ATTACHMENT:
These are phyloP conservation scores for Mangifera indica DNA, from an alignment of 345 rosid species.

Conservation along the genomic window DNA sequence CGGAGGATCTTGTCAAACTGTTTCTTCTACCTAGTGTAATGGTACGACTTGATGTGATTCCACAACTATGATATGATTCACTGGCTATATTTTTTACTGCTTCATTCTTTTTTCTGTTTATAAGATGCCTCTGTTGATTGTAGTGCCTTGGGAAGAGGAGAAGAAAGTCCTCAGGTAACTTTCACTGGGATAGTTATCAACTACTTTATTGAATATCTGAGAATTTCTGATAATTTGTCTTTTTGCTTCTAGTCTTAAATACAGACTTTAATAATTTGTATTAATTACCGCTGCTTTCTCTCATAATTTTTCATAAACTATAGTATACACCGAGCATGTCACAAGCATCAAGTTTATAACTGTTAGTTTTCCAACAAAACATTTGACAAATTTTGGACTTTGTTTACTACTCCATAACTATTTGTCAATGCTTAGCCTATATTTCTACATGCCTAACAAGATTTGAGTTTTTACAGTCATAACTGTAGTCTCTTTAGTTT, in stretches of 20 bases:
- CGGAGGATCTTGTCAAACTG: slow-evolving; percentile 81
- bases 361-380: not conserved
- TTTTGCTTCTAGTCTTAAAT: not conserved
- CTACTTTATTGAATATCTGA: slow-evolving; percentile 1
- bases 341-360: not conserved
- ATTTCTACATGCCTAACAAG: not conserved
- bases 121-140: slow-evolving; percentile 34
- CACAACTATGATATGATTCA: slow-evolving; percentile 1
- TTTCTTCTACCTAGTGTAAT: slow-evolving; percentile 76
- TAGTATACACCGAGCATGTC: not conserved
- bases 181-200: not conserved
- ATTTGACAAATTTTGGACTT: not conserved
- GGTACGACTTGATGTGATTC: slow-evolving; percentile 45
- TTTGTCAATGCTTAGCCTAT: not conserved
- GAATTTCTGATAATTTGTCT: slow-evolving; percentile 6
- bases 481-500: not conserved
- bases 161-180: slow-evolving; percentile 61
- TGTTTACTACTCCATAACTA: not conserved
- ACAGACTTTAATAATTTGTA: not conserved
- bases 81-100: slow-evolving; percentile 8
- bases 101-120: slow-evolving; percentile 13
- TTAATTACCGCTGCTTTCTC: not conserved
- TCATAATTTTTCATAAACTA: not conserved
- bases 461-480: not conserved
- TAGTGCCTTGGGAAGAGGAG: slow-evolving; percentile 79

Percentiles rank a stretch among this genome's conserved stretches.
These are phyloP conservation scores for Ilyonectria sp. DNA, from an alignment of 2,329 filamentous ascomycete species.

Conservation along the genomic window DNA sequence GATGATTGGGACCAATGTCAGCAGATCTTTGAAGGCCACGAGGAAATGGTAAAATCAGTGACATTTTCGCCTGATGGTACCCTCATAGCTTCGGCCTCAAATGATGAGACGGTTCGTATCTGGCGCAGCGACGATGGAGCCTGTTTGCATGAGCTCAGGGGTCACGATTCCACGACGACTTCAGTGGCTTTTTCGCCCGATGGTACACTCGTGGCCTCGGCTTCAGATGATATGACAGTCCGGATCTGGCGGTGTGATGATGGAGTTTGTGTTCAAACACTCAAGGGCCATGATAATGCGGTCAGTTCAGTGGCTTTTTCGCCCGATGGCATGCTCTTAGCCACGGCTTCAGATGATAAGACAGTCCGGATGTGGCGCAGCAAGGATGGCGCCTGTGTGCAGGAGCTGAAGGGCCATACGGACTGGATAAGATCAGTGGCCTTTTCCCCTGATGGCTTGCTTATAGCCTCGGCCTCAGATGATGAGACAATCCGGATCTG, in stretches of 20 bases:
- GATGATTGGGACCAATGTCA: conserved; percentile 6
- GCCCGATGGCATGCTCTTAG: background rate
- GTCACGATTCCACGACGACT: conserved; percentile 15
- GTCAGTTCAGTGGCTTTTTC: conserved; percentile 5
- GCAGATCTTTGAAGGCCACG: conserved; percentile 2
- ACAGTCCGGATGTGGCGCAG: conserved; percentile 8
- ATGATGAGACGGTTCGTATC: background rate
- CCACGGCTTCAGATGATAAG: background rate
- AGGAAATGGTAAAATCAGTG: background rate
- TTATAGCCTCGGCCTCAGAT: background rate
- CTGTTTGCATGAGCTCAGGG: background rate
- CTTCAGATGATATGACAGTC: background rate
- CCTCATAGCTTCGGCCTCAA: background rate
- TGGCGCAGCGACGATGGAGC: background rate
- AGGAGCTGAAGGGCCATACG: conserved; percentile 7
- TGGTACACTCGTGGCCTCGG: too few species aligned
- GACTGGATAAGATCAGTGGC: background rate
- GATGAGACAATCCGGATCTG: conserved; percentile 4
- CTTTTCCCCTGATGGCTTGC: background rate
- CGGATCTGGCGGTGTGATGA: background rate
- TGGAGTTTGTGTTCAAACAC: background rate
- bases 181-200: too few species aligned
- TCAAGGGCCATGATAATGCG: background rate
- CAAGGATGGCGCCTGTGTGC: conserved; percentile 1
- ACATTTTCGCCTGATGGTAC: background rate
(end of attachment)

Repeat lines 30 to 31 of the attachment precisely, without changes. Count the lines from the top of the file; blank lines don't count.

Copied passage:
Conservation along the genomic window DNA sequence GATGATTGGGACCAATGTCAGCAGATCTTTGAAGGCCACGAGGAAATGGTAAAATCAGTGACATTTTCGCCTGATGGTACCCTCATAGCTTCGGCCTCAAATGATGAGACGGTTCGTATCTGGCGCAGCGACGATGGAGCCTGTTTGCATGAGCTCAGGGGTCACGATTCCACGACGACTTCAGTGGCTTTTTCGCCCGATGGTACACTCGTGGCCTCGGCTTCAGATGATATGACAGTCCGGATCTGGCGGTGTGATGATGGAGTTTGTGTTCAAACACTCAAGGGCCATGATAATGCGGTCAGTTCAGTGGCTTTTTCGCCCGATGGCATGCTCTTAGCCACGGCTTCAGATGATAAGACAGTCCGGATGTGGCGCAGCAAGGATGGCGCCTGTGTGCAGGAGCTGAAGGGCCATACGGACTGGATAAGATCAGTGGCCTTTTCCCCTGATGGCTTGCTTATAGCCTCGGCCTCAGATGATGAGACAATCCGGATCTG, in stretches of 20 bases:
- GATGATTGGGACCAATGTCA: conserved; percentile 6